UNITED STATES DEPARTMENT OF EDUCATION OFFICE OF INSPECTOR GENERAL 501 I STREET, SUITE 9-200 SACRAMENTO, CALIFORNIA 95814 PHONE (916) 930-2388 · FAX (916) 930-2390 February 24, 2006 Control Number ED-OIG/A09F0020 Dr. David Dobler President Sheldon Jackson College 801 Lincoln Street Sitka, AK 99835 Dear Dr. Dobler: This Final Audit Report, entitled Sheldon Jackson College’s Administration of Fund for the Improvement of Postsecondary Education Grants, presents the results of our audit. The purpose of the audit was to determine whether Sheldon Jackson College (SJC) properly accounted for and used funds provided under the Fund for the Improvement of Postsecondary Education (FIPSE). Our review covered the period from June 1, 2002 through August 25, 2005 for FIPSE Grant No. P116Z020135 and the period May 15, 2004 through August 25, 2005 for FIPSE Grant No. P116Z040007. BACKGROUND SJC is a private, four-year liberal arts college located on Baranof Island in Sitka, Alaska. An independent board of trustees operates the College under a historical arrangement with the Presbyterian Church. SJC offers bachelor degrees, associate degrees, and a certificate program in the following areas: Teacher Education, Environmental Science, Individualized Studies, Liberal Arts, Outdoor Leadership, Business Administration, and Human Services. Total enrollment for the Fall 2005 semester was 391 students (247 high school students taking college classes, 118 full-time college students, and 26 part-time college students). SJC is accredited by the Northwest Commission on Colleges and Universities. 1 In addition to administering a full 1 The accreditation is under a “show cause” order issued January 2005. The Commission issues a “show cause” order when its finds that an institution has not taken satisfactory steps to address identified concerns or when an institution is found to be in serious non-compliance with the Commission’s accreditation criteria. The Commission notified SJC, in a letter dated February 10, 2006, that it expected SJC to send one or more representatives to the Commission’s July 2006 meeting to address the continuing “show cause” order. In the letter, the Commission reminded SJC that, when issued a “show cause” order, the burden rests with the institution to demonstrate why its accreditation should be continued beyond the stated period. Final Report ED-OIG/A09F0020 Page 2 of 14 range of Title IV-Student Financial Assistance Programs, SJC administers various grants awarded by the U.S. Department of Education (Department) and other Federal agencies. The Office of Postsecondary Education (OPE) is the Department component that awarded the two FIPSE grants to SJC. Grant No. P116Z020135 is a congressionally directed grant that provided $2 million for teacher training to address the shortage of teachers in rural Alaska. The grant application states that the funds will be used to establish the Sheldon Jackson College Center for Alaskan Rural Education to (1) increase recruitment of students for teacher training; (2) improve assessment, placement, remediation, and retention activities; (3) strengthen teaching/learning in science education; (4) implement an expeditionary learning model appropriate to Alaska; (5) develop and implement workshops and seminars and summer programs to address the shortage of rural teachers; and (6) improve library and learning resources. The grant performance period was from June 1, 2002 through September 30, 2005. Grant No. P116Z040007 is a congressionally directed grant that provided $497,050 for teacher training and training of human services professionals to enhance SJC’s degree programs in Teacher Education and Human Services by providing support for (1) salaries of Human Services personnel; (2) retention/developmental services for Human Services and Teacher Education students; (3) recruitment travel and materials for Human Services and Teacher Education students; (4) professional development for faculty who teach and/or administer Human Services and Teacher Education students; and (5) financial assistance to students in Human Services and Teacher Education. The grant performance period was from May 15, 2004 through May 14, 2005. On August 12, 2005, the Department granted SJC a no-cost extension of the performance period through December 31, 2005. AUDIT RESULTS SJC did not properly account for funds provided under the FIPSE grants. SJC improperly drew down FIPSE funds in excess of the immediate needs of the grant programs to provide cash for its entire payroll and other non-grant related expenses. In addition, SJC used a financial management system that did not properly account for the receipt and use of the FIPSE funds or meet other standards for such systems. Due to the deficiencies in SJC’s financial management system, we were unable to determine whether SJC used FIPSE funds for reasonable, allocable, and allowable costs of the grants. On September 19, 2005, we briefed OPE on our initial findings and followed up the conversation with an interim audit memorandum on September 27, 2005. On September 28, 2005, OPE placed special award conditions on current and future grants awarded by the Department to SJC because SJC had not properly administered grants provided by OPE. SJC did not dispute our findings in its comments to the draft report, but it did state concurrence with our recommendations. SJC’s comments are summarized at the end of each finding and the full text of the comments is included as an attachment to the report. Final Report ED-OIG/A09F0020 Page 3 of 14 FINDING NO. 1 – SJC Inappropriately Drew Down FIPSE Grant Funds to Provide Cash for the College’s Payroll and Other Non-Grant Expenses SJC requested Federal funds for the FIPSE grants through the Department’s Grant Administration and Payment System (GAPS). We found that SJC made draws of grant funds through GAPS for the purpose of obtaining cash to cover the College’s entire payroll and other non-grant related expenses. Section 74.22(b) of the Education Department General Administrative Regulations (EDGAR) provides— . . . (2) Cash advances to a recipient organization are limited to the minimum amounts needed and be timed to be in accordance with the actual, immediate cash requirements of the recipient organization in carrying out the purpose of the approved program or project. (3) The timing and amount of cash advances are as close as is administratively feasible to the actual disbursements by the recipient organization for direct program or project costs and the proportionate share of any allowable indirect costs. To remind grantees of the above requirement, GAPS asks grantees to respond to the following statement when initiating a request for Federal funds: I certify, by processing this payment request and/or reallocation, that the funds are being expended within three business days of receipt for the purpose and condition of the grant or agreement. Are you sure you want to submit the request? The following table shows the number of GAPS draws for each grant at the time of our review and the number of draws for which we found that SJC’s documentation showed the draws were made to provide cash for other than grant purposes. Our review provides no assurance that other draws were made solely for grant purposes. SJC Draws of FIPSE Grant Funds As of August 25, 2005 Draws Made to Provide Cash for Draws of Grant Funds SJC’s Entire Payroll or Grant Per GAPS Other Non-Grant Purposes Number Number of Number of Amount Amount Draws Draws P116Z020135 124 $1,977,283(a) 6 $758,800 P116Z040007 10 484,586(b) 5 462,000 Total 134 $2,461,869 11 $1,220,800 (a) SJC drew the remaining balance of $22,717 on September 26, 2005. (b) SJC drew the remaining balance of $12,464 on September 26, 2005. In October 2005, refunds, totaling $69,530, were credited to the GAPS account for funds returned on August 17, 2005, but posted to the wrong GAPS account. As of November 12, 2005, the $69,530 remained available for future draws. Final Report ED-OIG/A09F0020 Page 4 of 14 Despite being aware of the EDGAR § 74.22(b)(2) requirement, SJC did not limit its draws to the immediate cash required to carry out the purposes of the FIPSE grants. Memoranda in SJC files document that the former Chief Financial Officer (CFO) instructed the former Accounting Manager to make GAPS draws to “borrow” funds from the FIPSE grants. SJC used the term “borrow” in the related documentation. Also, emails dated September 1, 2004 document the former Accounting Manager’s request for approval and the College President’s subsequent approval to “borrow” funds from the FIPSE grants to “cover net payroll and federal taxes due early next week.” A SJC board member may also have been aware of the “borrowing” since the board member was included as a cc: on the email sent from the President to the Accounting Manager. GAPS shows that SJC drew $200,000 from the FIPSE grants on September 1, 2004. The Independent Public Accountant (IPA) previously reported that SJC made improper GAPS draws in the OMB A-133 audit report for fiscal year ended June 30, 2004, dated August 19, 2004. The IPA reported that SJC made draws on the FIPSE grants that were used to pay for expenses other than those related to the purpose of the approved program. 2 After issuance of the IPA’s report, SJC continued to make GAPS draws to “borrow” funds. In addition to the improper draw on September 1, 2004, SJC made four more improper draws from the FIPSE grants. As a result of the inappropriate draws, the Federal Government incurred unnecessary interest costs. Also, the “borrowing” of funds placed Federal funds at risk of misuse. SJC did, in some cases, recognize a liability in its financial management system for the “borrowed” funds, and reduced the liability as SJC incurred grant expenses. For example, the liability for “borrowing” for Grant No. P116Z040007 reached a total of $287,946 by December 31, 2004 before SJC began to reduce the liability by charging expenses to the account. As of August 25, 2005, SJC’s accounting system showed an outstanding liability for borrowed funds of $9,030 for Grant No. P116Z020135 and $47,548 for Grant No. P116Z040007. 3 SJC’s “borrowing” is a serious violation of the EDGAR § 74.22(b)(2) requirement that drawdowns of Federal funds be made solely for the actual, immediate cash requirements to carry out the purpose of the approved project. SJC’s unauthorized use of the FIPSE grant funds obtained through the excessive drawdowns was a serious violation of Office of Management and Budget (OMB) Circular A-21 Cost Principles for Educational Institutions, which defines the allowable uses of Federal funds. Without legal authority and with no consultation with Department, SJC took the FIPSE funds to use for its own purposes. SJC’s plan to repay the “borrowed” funds when it incurred actual FIPSE grant expenditures does not mitigate the seriousness of its improper actions. 2 The IPA’s audit report stated that the funds improperly drawn were later repaid to the Department. During a phone interview held September 21, 2005, a staff auditor for the IPA advised us that the audit documentation notes that the former CFO stated in an interview with the auditor that the draws in question were “borrowings” that were later repaid. The IPA’s audit documentation stated the auditor “[r]eviewed support, noting the support was consistent with client assertion.” The audit documentation did not identify the support used by the auditor in making this determination. 3 As we discuss in Finding No. 2, we were unable to confirm that all drawn funds were recorded in SJC’s accounting systems for Grant No. P116Z020135 and that the expenses applied to the liabilities were for allowable costs of the grants. Final Report ED-OIG/A09F0020 Page 5 of 14 We are not making recommendations to improve SJC procedure for drawing funds because the special conditions implemented by OPE’s letter of September 28, 2005 will allow the release of current and future grant funds to SJC (except for costs of project director salaries) only after SJC obtains Department approval of its business and financial plan, SJC provides documentation of proposed costs, and OPE determines that the proposed costs are reasonable, allocable, and allowed based on the scope of the grant. These procedures, if properly implemented by the Department, will ensure that SJC draws are limited to the immediate needs of the respective grant. Recommendation 1.1 We recommend that the Chief Financial Officer, in collaboration with the Assistant Secretary for Postsecondary Education, require SJC to determine the average daily balance of “borrowed” funds for the grants and reimburse the Federal Government for the interest costs incurred. SJC Comments SJC concurred with the recommendation. SJC stated its opinion that eligible expenses were incurred in due course that correlated with the borrowed funds. SJC stated it would complete the task of determining the timing between drawdowns and eligible expenditures by June 30, 2006. FINDING NO. 2 – SJC’s Financial Management System Did Not Properly Account for FIPSE Funds SJC used accounting software to maintain its financial records with a separate fund (set of accounts) established for each FIPSE grant. However, SJC used the accounting software in a manner that did not provide for the proper accounting of the FIPSE funds. We found that SJC did not use a consistent method for recording receipts in the FIPSE accounts and SJC’s recording of uses of FIPSE funds in its account did not facilitate identification of the grant expenditures. We also found that SJC did not provide sufficient documentation for accounting entries, did not adhere to approved budgets, and did not have required written procedures. Section 74.21(b) of EDGAR lists the standards for financial management systems of recipients of Federal grants. (b) Recipients' financial management systems shall provide for the following: (1) Accurate, current, and complete disclosure of the financial results of each federally-sponsored project in accordance with the reporting requirements established in Sec. 74.52. . . . (2) Records that identify adequately the source and application of funds for federally-sponsored activities. These records shall contain information pertaining to awards, authorizations, obligations, unobligated balances, assets, outlays, income and interest. Final Report ED-OIG/A09F0020 Page 6 of 14 (3) Effective control over and accountability for all funds, property and other assets. Recipients shall adequately safeguard all such assets and assure they are used solely for authorized purposes. (4) Comparison of outlays with budget amounts for each award. Whenever appropriate, financial information should be related to performance and unit cost data. (5) Written procedures to minimize the time elapsing between the transfer of funds to the recipient from the U.S. Treasury and the issuance or redemption of checks, warrants or payments by other means for program purposes by the recipient . . . . (6) Written procedures for determining the reasonableness, allocability and allowability of costs in accordance with the provisions of the applicable Federal cost principles and the terms and conditions of the award. (7) Accounting records including cost accounting records that are supported by source documentation. Section 74.44 of EDGAR specifies requirements for procurement procedures. (a) All recipients shall establish written procurement procedures. These procedures shall provide for, at a minimum, that -- (1) Recipients avoid purchasing unnecessary items; (2) Where appropriate, an analysis is made of lease and purchase alternatives to determine which would be the most economical and practical procurement for the Federal Government; or (3) Solicitations for goods and services provide for all of the following: (i) A clear and accurate description of the technical requirements for the material, product or service to be procured. In competitive procurements, a description shall not contain features which unduly restrict competition. (ii) Requirements which the bidder/offeror must fulfill and all other factors to be used in evaluating bids or proposals. (iii) A description, whenever practicable, of technical requirements in terms of functions to be performed or performance required, including the range of acceptable characteristics or minimum acceptable standards. . . . SJC’s financial management systems did not meet any of these standards. Final Report ED-OIG/A09F0020 Page 7 of 14 Inconsistent Recording of FIPSE Receipts SJC did not use a consistent method to record funds received from GAPS draws in its financial records for Grant No. P116Z040007. As a result, we could not readily confirm that GAPS receipts were properly recorded in SJC’s accounting system. SJC received 10 GAPS draws totaling $484,586 and recorded the draws in two different accounts. Four draws, totaling $362,000, were recorded in a liability account called Grant Advance Payable and the other six totaling $122,586 were posted to Release of Restricted Funds, a revenue account. After extensive analysis of the accounting entries, we were able to confirm that all funds drawn from GAPS for Grant No. P116Z040007 were recorded in the financial management system. We were unable to confirm that $879,955 of the $1,911,122 4 of FIPSE funds for Grant No. P116Z020135 were recorded in the financial records. From the records made available, we could not identify accounting entries recording the receipt of all 69 draws of FIPSE funds that occurred prior to July 7, 2003 and 5 of the 55 draws of FIPSE funds that occurred between July 7, 2003 and December 2, 2004. Irregular Recording of Uses of FIPSE Funds Due to the manner in which SJC recorded uses of FIPSE funds in its financial management system, we were unable to obtain or develop complete expenditure lists for the two grants. Our review of individual accounting entries found that expenditures were recorded in other than expense accounts (Accounts Receivable, Construction In-Progress, Equipment, and Grant Advance Payable). In addition, SJC used journal entries to transfer amounts to the FIPSE grant accounts from other SJC accounts. SJC almost exclusively used journal entries to record amounts for Grant No. P116Z040007. Inadequate Supporting Documentation for Individual Accounting Entries SJC did not provide sufficient documentation for the journal entries and other individual accounting entries to assess whether costs charged to the FIPSE grant accounts were allowable uses of grant funds. EDGAR § 74.27 and OMB Circular A-21 establish the cost principles for educational institutions. Paragraph C.2 of Circular A-21 lists the factors to consider when evaluating the allowability of costs— Factors affecting allowability of costs. The tests of allowability of costs under these principles are: (a) they must be reasonable; (b) they must be allocable to sponsored agreements under the principles and methods provided herein; (c) they must be given consistent treatment through application of those generally accepted accounting principles appropriate to the circumstances; and (d) they must conform to any limitations or exclusions set forth in these principles or in the sponsored agreement as to types or amounts of cost items. We reviewed supporting documentation for 77 non-personnel transactions (accounting entries) of $2,000 or greater. 5 For 21 transactions, SJC provided only a printout of the transaction or no 4 $1,977,283 less $66,161 refund adjustment made after August 25, 2005. 5 Our review of selected transactions did not include transactions related to payroll (i.e., salaries, staff benefits, etc.). Final Report ED-OIG/A09F0020 Page 8 of 14 documentation. For 47 entries, SJC had purchase orders, invoices, or other documentation, but the documentation was not sufficient to make a determination as to the allowability of the costs. For example, SJC charged $298,214 to Grant No. P116Z040007 for “SJC Forgivable Education Loans,” “SJC Educational Opportunity Grants,” and reclassified student discounts. The FIPSE grant funds may be used to “provide financial assistance to students in human services and teacher education.” For $261,164 of the charges, SJC only provided printouts of the journal entries. For the remaining $37,050 of the charges, SJC provided printouts of individual student ledgers showing previously awarded credits to the student account (i.e., Dean’s List, Faculty Honors, Legacy, Alaska Leaders, Diversity Award). Additional documentation would be required to evaluate the eligibility of the individual students for discounts. From our review of the 77 accounting entries, we were only able to confirm that eight accounting entries, totaling $35,075, for Grant No. P116Z020135 and one entry, totaling $18,167, for Grant No. P116Z040007 were allowable costs of the grants. 6 Lack of Adherence to Approved Budgets SJC did not adhere to the approved budget for Grant No. P116Z020135. SJC’s financial management system shows asset balances of $917,117 for equipment and $188,054 for construction in-progress. According to the grant application, the Center for Alaskan Rural Education was to be housed in the newly refurbished Yaw classroom building. During the grant period, major renovations were underway on the Yaw building. The approved budget included $75,000 for costs incurred to comply with the Americans With Disabilities Act and $350,000 for equipment purchases to upgrade campus technology. The equipment asset balance substantially exceeded the amounts in the approved budget. We also were unable to identify the type of equipment purchased or services provided from the supporting documentation for 15 of the 18 transactions posted to the equipment and construction in progress accounts. Inadequate Written Procedures SJC did not have written procedures for determining the reasonableness, allocability, and allowability of costs charged to grants or written procedures to minimize the elapsed time between the receipt of Federal funds and issuance of payments for program purposes required by EDGAR § 74.21(b)(5) and (6). Also, SJC did not have the written procurement procedures required by EDGAR § 74.44(a). SJC staff provided us with their instructions for recording transactions in the accounting system and preparing checks and the forms used to document certain transactions, but the instructions and forms contained only a few internal control procedures (i.e., check invoices for accuracy, obtain approving signatures on forms). Also, our review of the instructions disclosed that the instructions may not provide for appropriate segregation of duties (i.e., Accounting Technician entered new employees into the payroll system and entered payroll transactions into accounting system) and safeguard access to user passwords (i.e., user identification and password used to request draws of Federal grant funds 6 For Grant No P116Z020135, the eight transactions covered expenses for 1) membership in the Sitka Educational Consortium (Check # 51743), 2) printer paper and toner for recruitment printing (two transactions for Check # 52525), 3) computer virus protection (Check # 51546), 4) travel of high school students’ visits to SJC for student recruitment purposes (Check # 51499, # 51553, and # 52650), and 5) office furniture for the YAW building (Check # 51413). For Grant No. P116Z040007, the one transaction covered travel of high school students’ visits to SJC for student recruitment purposes (Journal Voucher # 050531DNJV). Final Report ED-OIG/A09F0020 Page 9 of 14 was printed in the instructions). Also, the approving signatures called for in the instructions were those of the CFO and Accounting Manager. These individuals knowingly authorized the “borrowing” of the FISPE grant funds. The Department intended the FIPSE funds award to SJC to be used for teacher training to address the shortage of teachers in rural Alaska and for teacher training and training of human services professionals to enhance SJC’s degree programs in Teacher Education and Human Services. Because SJC did not maintain a financial management system that properly accounted for the receipt and use of the FIPSE funds, there is no assurance that the FIPSE funds received from GAPS draws were used for reasonable, allocable, and allowable costs incurred in the performance of the grants’ purposes. We are not making recommendations to improve SJC procedures because the special conditions implemented by OPE’s letter of September 28, 2005 required SJC to prepare and implement a business and financial plan that includes a written accounting manual that establishes standards and procedures for internal controls, budgetary controls, back-up source documentation and separation of duties, documentation for temporary or established indirect cost rates, and accounting ledgers. The letter also states that SJC cannot incur any additional obligations under Department grants other than those associated with the salaries of project directors until the Department approves SJC’s business and financial plan. The letter also requires that any revision to approved budgets must be approved by the Department. SJC is also required to submit detailed quarterly financial reports with expenditure documentation (e.g., invoices). Recommendation 2.1 We recommend that the Chief Financial Officer, in collaboration with the Assistant Secretary for Postsecondary Education, require SJC to provide a list of grant expenditures incurred with supporting documentation for Grant No. P116Z020135 and Grant No. P116Z040007. SJC should return to the Department the FIPSE funds for which it is unable to identify expenditures and provide documentation showing that the uses of the funds were reasonable, allocable, and allowable costs of the grants. SJC Comments SJC concurred with the recommendation. SJC stated that, due to the changes in Business Office personnel during 2004-2005, it is unclear whether FIPSE receipts were recorded consistently. SJC also stated that locating stored documentation had been a problem and that the Academic Dean had copies of purchase orders and spreadsheets that were not reviewed during the audit. SJC stated its staff is currently developing processes to obtain complete expenditure lists and appropriate supporting documentation for the FIPSE grants. The SJC staff is also examining the financial records related to expenditures for equipment and construction in progress and other associated costs. SJC plans to accomplish these tasks by June 30, 2006. Final Report ED-OIG/A09F0020 Page 10 of 14 OIG Response The OIG auditors did not have time to review the Academic Dean’s copies while on site because the binder containing the documents was not made available to the auditors until shortly before their departure. In response to the auditors’ subsequent requests for documentation, SJC did not provide any copies of purchase orders or spreadsheets. We encourage SJC to provide the copies along with its complete list of expenditures (including expenditures for equipment, construction in process, and associated costs) and other expenditure documentation to the Department for review during audit resolution. OBJECTIVE, SCOPE, AND METHODOLOGY The purpose of the audit was to determine whether Sheldon Jackson College properly accounted for and used funds provided under the FIPSE Grant Nos. P116Z020135 and P116Z040007. Our review covered the period June 1, 2002 through August 25, 2005 for Grant No. P116Z020135 and May 15, 2004 through August 25, 2005 for Grant No. P116Z040007. To accomplish our objective, we reviewed SJC’s FIPSE grant award notifications, budgets, and OMB Circular A-133 audit reports for the years ended June 30, 2003 and 2004. We also reviewed SJC’s available written policies and procedures applicable to draw downs and charges to these grants. We interviewed SJC officials and staff currently responsible for implementing the financial and program portions of the FIPSE grants. We also communicated with the FIPSE staff within OPE responsible for administering the FIPSE program. To achieve our audit objective, we obtained reports on grant activity for the period June 1, 2002 through August 25, 2005, which SJC staff generated from its financial accounting system. We tested the completeness of the data by comparing the total drawdowns on the report to the total amount drawn down in GAPS. We attempted to identify the grants’ expenditures from the report and compare information on the report to information on source documents for all drawdown activity and other accounting entries of $2,000 or greater. As we noted in Finding No. 2, we were unable to confirm that all receipts of FIPSE grants were included in the reports and were unable to develop a complete list of grant expenditures from the reports. Also, due to the lack of adequate supporting documentation, we were unable to assess the accuracy and appropriateness of individual accounting entries. Based on the significant problems noted with the reports, we concluded that the reports were not reliable for use in meeting the audit objective. We gained an understanding of SJC’s internal control system related to personnel and purchasing. We interviewed SJC staff currently responsible for these areas and performed detailed testing to confirm our understanding. Due to time constraints, we interviewed SJC staff responsible for processing payroll, but did not perform any testing or analysis related to payroll. Also, we limited our testing to non-personnel transactions of $2,000 or greater charged to the FIPSE grants for the period June 1, 2002 to August 25, 2005. Final Report ED-OIG/A09F0020 Page 11 of 14 We performed our fieldwork at SJC in Sitka, Alaska during the period August 23, 2005 through September 1, 2005. We held an exit briefing with SJC officials on December 16, 2005. Our audit was performed in accordance with generally accepted government auditing standards appropriate to the scope of the review described above. ADMINISTRATIVE MATTERS Statements that managerial practices need improvements, as well as other conclusions and recommendations in this report, represent the opinions of the Office of Inspector General. Determinations of corrective action to be taken will be made by the appropriate Department of Education officials. If you have any additional comments or information that you believe may have a bearing on the resolution of this audit, you should send them directly to the following Education Department officials, who will consider them before taking final Departmental action on this audit: Sally L. Stroup Assistant Secretary for Postsecondary Education U.S. Department of Education Suite 7115 1990 K St. Washington, D.C. 20006 Danny Harris Deputy Chief Financial Officer U.S. Department of Education Room 4E314 400 Maryland SW Washington, D.C. 20202 It is the policy of the U. S. Department of Education to expedite the resolution of audits by initiating timely action on the findings and recommendations contained therein. Therefore, receipt of your comments within 30 days would be appreciated. In accordance with the Freedom of Information Act (5 U.S.C. § 552), reports issued by the Office of Inspector General are available to members of the press and general public to the extent information contained therein is not subject to exemptions in the Act. Sincerely, /s/ Gloria Pilotti Regional Inspector General for Audit Attachment Final Report ED-OIG/A09F0020 Page 12 of 14 Attachment: SJC’s Comments on the Draft Report 24 January 2006 Gloria Piloti Regional Inspector General for Audit United States Department of Education Office of Inspector General 501 I Street, Suite 9-200 Sacramento CA 95814 Dear Ms. Pilotti: In the temporary absence of the President of Sheldon Jackson College, I - as senior administrator - am responding to your letter of 29 December 2005 (Control Number ED-OIG/A09F0020), Draft Audit Report. Thank you and your team for your diligence. Regarding Recommendation 1.1 (p. 5), we agree that the Chief Financial Officer, in collaboration with the Assistant Secretary for Postsecondary Education, should determine the average daily balance of "borrowed" funds for grants P116Z020135 and P116Z040007 in order to reimburse the Federal Government for interest costs incurred. It is our opinion that eligible expenses correlating with these borrowed funds were in due course met. Therefore, the task will involve determining the times between drawdowns and eligible expenditures. We plan to accomplish this task by the end of this fiscal year (30 June 2006). Regarding Recommendation 2.1 (p.9), it is important to state that there was a rapid and complete changeover of personnel in the Sheldon Jackson College Business Office during 2004 - 2005. As a result, it is unclear whether the recordation of FIPSE receipts was consistent. One problem may be one of locating stored documentation that would support expenditures of funds that were reasonable, allocable, and allowable. For instance, additional records have been maintained by the Academic Dean (copies of purchase orders and spreadsheets) that were not reviewed during this audit. Staff are currently developing processes to obtain and develop complete expenditure lists and appropriate supporting documentation for these grants. At the same time, staff are examining the financial records relating to expenditures for equipment and construction in progress and other associated costs. As a result, we agree that the Chief Financial Officer, in collaboration with the Assistant Secretary for Postsecondary 801 Lincoln Street · Sitka, Alaska 99835 · (907) 747-5222 Page 2 Education should obtain a list of grant expenditures along with supporting documentation for grants P116Z020135 and P116Z040007. Determination of ineligible expenditures will occur during this process. We plan to accomplish this task by the end of this fiscal year (30 June 2006). Sincerely, /s/ David R. Harrington, Ph.D. Dean of Academic Affairs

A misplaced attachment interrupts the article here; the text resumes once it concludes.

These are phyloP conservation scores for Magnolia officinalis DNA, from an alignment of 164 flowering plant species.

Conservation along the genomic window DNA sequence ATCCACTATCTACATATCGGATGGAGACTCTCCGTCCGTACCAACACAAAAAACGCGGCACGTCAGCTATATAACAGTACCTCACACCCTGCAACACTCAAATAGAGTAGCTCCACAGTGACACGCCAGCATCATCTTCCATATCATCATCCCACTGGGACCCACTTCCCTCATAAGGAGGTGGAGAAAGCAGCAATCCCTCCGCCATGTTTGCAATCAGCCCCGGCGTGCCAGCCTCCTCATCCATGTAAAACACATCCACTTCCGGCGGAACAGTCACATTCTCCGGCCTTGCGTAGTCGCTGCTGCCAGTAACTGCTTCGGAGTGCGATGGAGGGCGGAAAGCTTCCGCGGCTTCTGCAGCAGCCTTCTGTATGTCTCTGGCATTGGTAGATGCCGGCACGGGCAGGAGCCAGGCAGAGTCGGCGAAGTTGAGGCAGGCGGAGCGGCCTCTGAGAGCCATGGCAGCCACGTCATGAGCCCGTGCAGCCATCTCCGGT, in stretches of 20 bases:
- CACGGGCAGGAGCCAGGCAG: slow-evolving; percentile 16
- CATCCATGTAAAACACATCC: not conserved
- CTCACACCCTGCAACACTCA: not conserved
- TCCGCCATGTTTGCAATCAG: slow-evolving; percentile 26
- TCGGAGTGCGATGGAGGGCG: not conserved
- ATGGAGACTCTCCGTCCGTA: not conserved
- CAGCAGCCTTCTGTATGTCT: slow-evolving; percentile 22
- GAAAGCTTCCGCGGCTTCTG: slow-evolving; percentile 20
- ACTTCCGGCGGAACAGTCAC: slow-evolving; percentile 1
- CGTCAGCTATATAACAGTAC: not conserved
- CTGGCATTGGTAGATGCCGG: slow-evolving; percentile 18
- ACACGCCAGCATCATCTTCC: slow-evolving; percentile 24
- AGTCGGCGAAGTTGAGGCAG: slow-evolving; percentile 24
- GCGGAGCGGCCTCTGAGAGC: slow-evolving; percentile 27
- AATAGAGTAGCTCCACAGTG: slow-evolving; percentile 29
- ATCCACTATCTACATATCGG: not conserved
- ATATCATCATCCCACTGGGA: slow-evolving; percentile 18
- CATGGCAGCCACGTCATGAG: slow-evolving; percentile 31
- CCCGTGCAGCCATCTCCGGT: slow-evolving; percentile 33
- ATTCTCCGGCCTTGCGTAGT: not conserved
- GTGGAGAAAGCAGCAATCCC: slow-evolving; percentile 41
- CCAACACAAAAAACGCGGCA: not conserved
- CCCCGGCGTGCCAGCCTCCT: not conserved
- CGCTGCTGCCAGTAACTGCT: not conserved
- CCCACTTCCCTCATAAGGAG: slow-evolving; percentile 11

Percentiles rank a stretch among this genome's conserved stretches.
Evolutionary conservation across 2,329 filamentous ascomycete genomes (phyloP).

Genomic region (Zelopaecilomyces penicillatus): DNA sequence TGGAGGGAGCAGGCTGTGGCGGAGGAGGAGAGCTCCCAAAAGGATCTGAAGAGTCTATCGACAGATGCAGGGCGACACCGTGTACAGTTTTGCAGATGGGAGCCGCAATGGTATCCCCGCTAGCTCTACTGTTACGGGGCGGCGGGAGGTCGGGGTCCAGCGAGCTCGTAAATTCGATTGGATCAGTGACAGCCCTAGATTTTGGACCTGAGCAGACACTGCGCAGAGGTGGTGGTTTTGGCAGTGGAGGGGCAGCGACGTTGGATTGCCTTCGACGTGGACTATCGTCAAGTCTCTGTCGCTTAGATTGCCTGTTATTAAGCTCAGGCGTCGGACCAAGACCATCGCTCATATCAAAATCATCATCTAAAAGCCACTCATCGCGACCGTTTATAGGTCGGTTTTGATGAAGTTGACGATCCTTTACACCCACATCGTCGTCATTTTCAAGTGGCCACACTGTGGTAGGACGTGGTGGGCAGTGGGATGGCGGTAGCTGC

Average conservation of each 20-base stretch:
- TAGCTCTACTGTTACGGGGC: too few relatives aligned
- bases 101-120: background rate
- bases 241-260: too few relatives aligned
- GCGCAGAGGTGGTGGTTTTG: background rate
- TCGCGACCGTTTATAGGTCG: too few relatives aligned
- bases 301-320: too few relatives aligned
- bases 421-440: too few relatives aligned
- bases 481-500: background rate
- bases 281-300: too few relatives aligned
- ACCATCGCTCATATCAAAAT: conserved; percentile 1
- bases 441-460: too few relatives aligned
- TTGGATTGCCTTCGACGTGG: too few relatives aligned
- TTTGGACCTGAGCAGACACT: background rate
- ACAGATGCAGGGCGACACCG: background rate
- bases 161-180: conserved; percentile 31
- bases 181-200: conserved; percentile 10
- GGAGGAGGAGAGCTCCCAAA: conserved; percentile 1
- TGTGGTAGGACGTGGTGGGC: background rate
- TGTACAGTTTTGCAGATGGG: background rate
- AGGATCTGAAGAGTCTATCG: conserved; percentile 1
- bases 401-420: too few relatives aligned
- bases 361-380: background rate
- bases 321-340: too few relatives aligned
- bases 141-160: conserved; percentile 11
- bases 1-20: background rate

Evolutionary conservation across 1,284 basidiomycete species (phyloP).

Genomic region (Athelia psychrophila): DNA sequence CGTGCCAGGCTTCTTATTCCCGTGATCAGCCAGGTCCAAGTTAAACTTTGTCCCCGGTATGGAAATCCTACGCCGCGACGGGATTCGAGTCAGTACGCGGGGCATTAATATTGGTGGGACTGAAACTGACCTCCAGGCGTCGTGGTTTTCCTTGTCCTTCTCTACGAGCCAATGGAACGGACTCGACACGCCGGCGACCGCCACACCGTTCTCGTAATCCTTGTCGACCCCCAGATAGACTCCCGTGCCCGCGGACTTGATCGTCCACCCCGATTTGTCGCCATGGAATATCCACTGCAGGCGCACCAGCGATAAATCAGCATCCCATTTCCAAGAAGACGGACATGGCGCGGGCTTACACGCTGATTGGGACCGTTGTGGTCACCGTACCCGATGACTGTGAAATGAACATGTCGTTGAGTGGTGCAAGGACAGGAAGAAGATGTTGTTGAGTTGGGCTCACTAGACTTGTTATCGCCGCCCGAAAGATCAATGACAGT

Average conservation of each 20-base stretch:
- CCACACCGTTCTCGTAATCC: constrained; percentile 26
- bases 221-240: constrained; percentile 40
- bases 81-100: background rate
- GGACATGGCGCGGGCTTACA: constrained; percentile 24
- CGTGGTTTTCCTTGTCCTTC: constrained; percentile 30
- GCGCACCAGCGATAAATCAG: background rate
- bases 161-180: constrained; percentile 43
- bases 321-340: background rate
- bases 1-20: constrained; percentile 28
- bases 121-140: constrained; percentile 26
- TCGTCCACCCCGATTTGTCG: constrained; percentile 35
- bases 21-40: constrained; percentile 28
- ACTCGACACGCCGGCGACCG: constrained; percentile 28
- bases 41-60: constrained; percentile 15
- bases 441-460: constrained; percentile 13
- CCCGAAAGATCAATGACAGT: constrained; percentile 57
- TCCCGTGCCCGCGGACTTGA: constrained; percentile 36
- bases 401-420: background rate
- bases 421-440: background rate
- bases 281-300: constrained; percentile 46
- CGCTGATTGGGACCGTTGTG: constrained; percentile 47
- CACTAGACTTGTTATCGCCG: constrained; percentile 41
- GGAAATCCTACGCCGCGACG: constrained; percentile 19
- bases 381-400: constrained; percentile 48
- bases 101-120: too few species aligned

Sheldon Jackson College's Administration of Fund for the Improvement of Postsecondary Education Grants.
Published by the Department of Education, Office of Inspector General on 2006-02-24.
Below is a raw (and likely hideous) rendition of the original report. (PDF)